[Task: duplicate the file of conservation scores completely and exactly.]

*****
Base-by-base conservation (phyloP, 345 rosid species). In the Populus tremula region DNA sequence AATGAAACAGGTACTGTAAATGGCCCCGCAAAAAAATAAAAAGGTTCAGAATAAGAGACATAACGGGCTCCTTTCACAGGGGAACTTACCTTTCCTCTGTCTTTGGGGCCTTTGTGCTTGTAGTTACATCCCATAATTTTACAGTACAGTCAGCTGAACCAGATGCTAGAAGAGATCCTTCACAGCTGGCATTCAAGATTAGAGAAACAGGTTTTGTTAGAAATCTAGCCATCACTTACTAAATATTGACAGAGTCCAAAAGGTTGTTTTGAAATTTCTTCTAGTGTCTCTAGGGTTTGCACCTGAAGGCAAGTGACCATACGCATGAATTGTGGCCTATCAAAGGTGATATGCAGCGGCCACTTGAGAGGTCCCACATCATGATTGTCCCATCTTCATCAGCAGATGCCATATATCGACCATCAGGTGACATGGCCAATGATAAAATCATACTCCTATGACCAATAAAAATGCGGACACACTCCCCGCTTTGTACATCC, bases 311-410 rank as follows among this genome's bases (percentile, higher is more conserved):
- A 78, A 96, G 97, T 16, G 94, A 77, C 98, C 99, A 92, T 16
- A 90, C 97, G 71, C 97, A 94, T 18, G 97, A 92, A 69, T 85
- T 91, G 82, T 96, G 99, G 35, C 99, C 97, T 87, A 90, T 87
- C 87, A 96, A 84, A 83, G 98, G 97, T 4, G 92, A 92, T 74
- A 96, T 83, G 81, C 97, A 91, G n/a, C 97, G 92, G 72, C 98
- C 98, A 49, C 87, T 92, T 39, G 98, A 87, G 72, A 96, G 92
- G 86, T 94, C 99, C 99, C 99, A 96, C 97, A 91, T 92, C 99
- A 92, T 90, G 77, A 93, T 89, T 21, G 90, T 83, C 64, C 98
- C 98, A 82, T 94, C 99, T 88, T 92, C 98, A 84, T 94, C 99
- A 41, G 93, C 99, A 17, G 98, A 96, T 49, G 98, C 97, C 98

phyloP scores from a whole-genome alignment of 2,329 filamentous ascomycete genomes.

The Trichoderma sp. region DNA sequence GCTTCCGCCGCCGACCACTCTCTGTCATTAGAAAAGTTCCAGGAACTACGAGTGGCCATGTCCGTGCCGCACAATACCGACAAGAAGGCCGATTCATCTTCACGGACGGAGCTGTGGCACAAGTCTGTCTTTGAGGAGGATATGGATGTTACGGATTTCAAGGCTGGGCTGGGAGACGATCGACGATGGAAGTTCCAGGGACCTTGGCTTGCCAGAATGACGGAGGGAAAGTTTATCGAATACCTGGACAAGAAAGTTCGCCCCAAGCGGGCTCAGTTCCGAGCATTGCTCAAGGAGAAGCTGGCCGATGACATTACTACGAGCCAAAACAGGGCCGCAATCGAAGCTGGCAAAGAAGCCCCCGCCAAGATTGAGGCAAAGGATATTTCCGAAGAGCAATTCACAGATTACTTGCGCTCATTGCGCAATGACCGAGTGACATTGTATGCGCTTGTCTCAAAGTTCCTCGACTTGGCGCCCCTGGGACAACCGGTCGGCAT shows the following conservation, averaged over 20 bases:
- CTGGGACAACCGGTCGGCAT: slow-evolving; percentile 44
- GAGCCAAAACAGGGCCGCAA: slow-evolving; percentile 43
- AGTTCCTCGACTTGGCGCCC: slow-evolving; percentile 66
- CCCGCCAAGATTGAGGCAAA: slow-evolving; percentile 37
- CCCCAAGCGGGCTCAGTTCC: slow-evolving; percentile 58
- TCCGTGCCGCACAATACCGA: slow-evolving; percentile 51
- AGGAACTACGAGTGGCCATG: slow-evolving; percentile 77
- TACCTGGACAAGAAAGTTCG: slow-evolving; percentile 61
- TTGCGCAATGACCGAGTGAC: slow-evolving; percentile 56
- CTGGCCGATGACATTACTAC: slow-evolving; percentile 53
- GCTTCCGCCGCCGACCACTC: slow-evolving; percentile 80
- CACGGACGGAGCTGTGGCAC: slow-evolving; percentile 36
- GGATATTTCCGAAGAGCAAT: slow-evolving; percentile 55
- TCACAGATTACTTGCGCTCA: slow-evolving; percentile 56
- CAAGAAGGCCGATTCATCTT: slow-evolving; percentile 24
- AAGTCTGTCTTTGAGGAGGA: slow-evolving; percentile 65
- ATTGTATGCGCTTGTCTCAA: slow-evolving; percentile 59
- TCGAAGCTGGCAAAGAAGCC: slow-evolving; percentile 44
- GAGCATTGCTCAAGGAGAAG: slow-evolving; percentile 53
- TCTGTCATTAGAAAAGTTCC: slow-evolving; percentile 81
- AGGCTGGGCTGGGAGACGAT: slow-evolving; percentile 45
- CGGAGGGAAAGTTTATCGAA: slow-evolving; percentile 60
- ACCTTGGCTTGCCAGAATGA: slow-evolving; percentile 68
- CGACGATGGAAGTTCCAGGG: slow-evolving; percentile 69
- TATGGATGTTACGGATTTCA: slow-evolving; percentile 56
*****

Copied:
Base-by-base conservation (phyloP, 345 rosid species). In the Populus tremula region DNA sequence AATGAAACAGGTACTGTAAATGGCCCCGCAAAAAAATAAAAAGGTTCAGAATAAGAGACATAACGGGCTCCTTTCACAGGGGAACTTACCTTTCCTCTGTCTTTGGGGCCTTTGTGCTTGTAGTTACATCCCATAATTTTACAGTACAGTCAGCTGAACCAGATGCTAGAAGAGATCCTTCACAGCTGGCATTCAAGATTAGAGAAACAGGTTTTGTTAGAAATCTAGCCATCACTTACTAAATATTGACAGAGTCCAAAAGGTTGTTTTGAAATTTCTTCTAGTGTCTCTAGGGTTTGCACCTGAAGGCAAGTGACCATACGCATGAATTGTGGCCTATCAAAGGTGATATGCAGCGGCCACTTGAGAGGTCCCACATCATGATTGTCCCATCTTCATCAGCAGATGCCATATATCGACCATCAGGTGACATGGCCAATGATAAAATCATACTCCTATGACCAATAAAAATGCGGACACACTCCCCGCTTTGTACATCC, bases 311-410 rank as follows among this genome's bases (percentile, higher is more conserved):
- A 78, A 96, G 97, T 16, G 94, A 77, C 98, C 99, A 92, T 16
- A 90, C 97, G 71, C 97, A 94, T 18, G 97, A 92, A 69, T 85
- T 91, G 82, T 96, G 99, G 35, C 99, C 97, T 87, A 90, T 87
- C 87, A 96, A 84, A 83, G 98, G 97, T 4, G 92, A 92, T 74
- A 96, T 83, G 81, C 97, A 91, G n/a, C 97, G 92, G 72, C 98
- C 98, A 49, C 87, T 92, T 39, G 98, A 87, G 72, A 96, G 92
- G 86, T 94, C 99, C 99, C 99, A 96, C 97, A 91, T 92, C 99
- A 92, T 90, G 77, A 93, T 89, T 21, G 90, T 83, C 64, C 98
- C 98, A 82, T 94, C 99, T 88, T 92, C 98, A 84, T 94, C 99
- A 41, G 93, C 99, A 17, G 98, A 96, T 49, G 98, C 97, C 98

phyloP scores from a whole-genome alignment of 2,329 filamentous ascomycete genomes.

The Trichoderma sp. region DNA sequence GCTTCCGCCGCCGACCACTCTCTGTCATTAGAAAAGTTCCAGGAACTACGAGTGGCCATGTCCGTGCCGCACAATACCGACAAGAAGGCCGATTCATCTTCACGGACGGAGCTGTGGCACAAGTCTGTCTTTGAGGAGGATATGGATGTTACGGATTTCAAGGCTGGGCTGGGAGACGATCGACGATGGAAGTTCCAGGGACCTTGGCTTGCCAGAATGACGGAGGGAAAGTTTATCGAATACCTGGACAAGAAAGTTCGCCCCAAGCGGGCTCAGTTCCGAGCATTGCTCAAGGAGAAGCTGGCCGATGACATTACTACGAGCCAAAACAGGGCCGCAATCGAAGCTGGCAAAGAAGCCCCCGCCAAGATTGAGGCAAAGGATATTTCCGAAGAGCAATTCACAGATTACTTGCGCTCATTGCGCAATGACCGAGTGACATTGTATGCGCTTGTCTCAAAGTTCCTCGACTTGGCGCCCCTGGGACAACCGGTCGGCAT shows the following conservation, averaged over 20 bases:
- CTGGGACAACCGGTCGGCAT: slow-evolving; percentile 44
- GAGCCAAAACAGGGCCGCAA: slow-evolving; percentile 43
- AGTTCCTCGACTTGGCGCCC: slow-evolving; percentile 66
- CCCGCCAAGATTGAGGCAAA: slow-evolving; percentile 37
- CCCCAAGCGGGCTCAGTTCC: slow-evolving; percentile 58
- TCCGTGCCGCACAATACCGA: slow-evolving; percentile 51
- AGGAACTACGAGTGGCCATG: slow-evolving; percentile 77
- TACCTGGACAAGAAAGTTCG: slow-evolving; percentile 61
- TTGCGCAATGACCGAGTGAC: slow-evolving; percentile 56
- CTGGCCGATGACATTACTAC: slow-evolving; percentile 53
- GCTTCCGCCGCCGACCACTC: slow-evolving; percentile 80
- CACGGACGGAGCTGTGGCAC: slow-evolving; percentile 36
- GGATATTTCCGAAGAGCAAT: slow-evolving; percentile 55
- TCACAGATTACTTGCGCTCA: slow-evolving; percentile 56
- CAAGAAGGCCGATTCATCTT: slow-evolving; percentile 24
- AAGTCTGTCTTTGAGGAGGA: slow-evolving; percentile 65
- ATTGTATGCGCTTGTCTCAA: slow-evolving; percentile 59
- TCGAAGCTGGCAAAGAAGCC: slow-evolving; percentile 44
- GAGCATTGCTCAAGGAGAAG: slow-evolving; percentile 53
- TCTGTCATTAGAAAAGTTCC: slow-evolving; percentile 81
- AGGCTGGGCTGGGAGACGAT: slow-evolving; percentile 45
- CGGAGGGAAAGTTTATCGAA: slow-evolving; percentile 60
- ACCTTGGCTTGCCAGAATGA: slow-evolving; percentile 68
- CGACGATGGAAGTTCCAGGG: slow-evolving; percentile 69
- TATGGATGTTACGGATTTCA: slow-evolving; percentile 56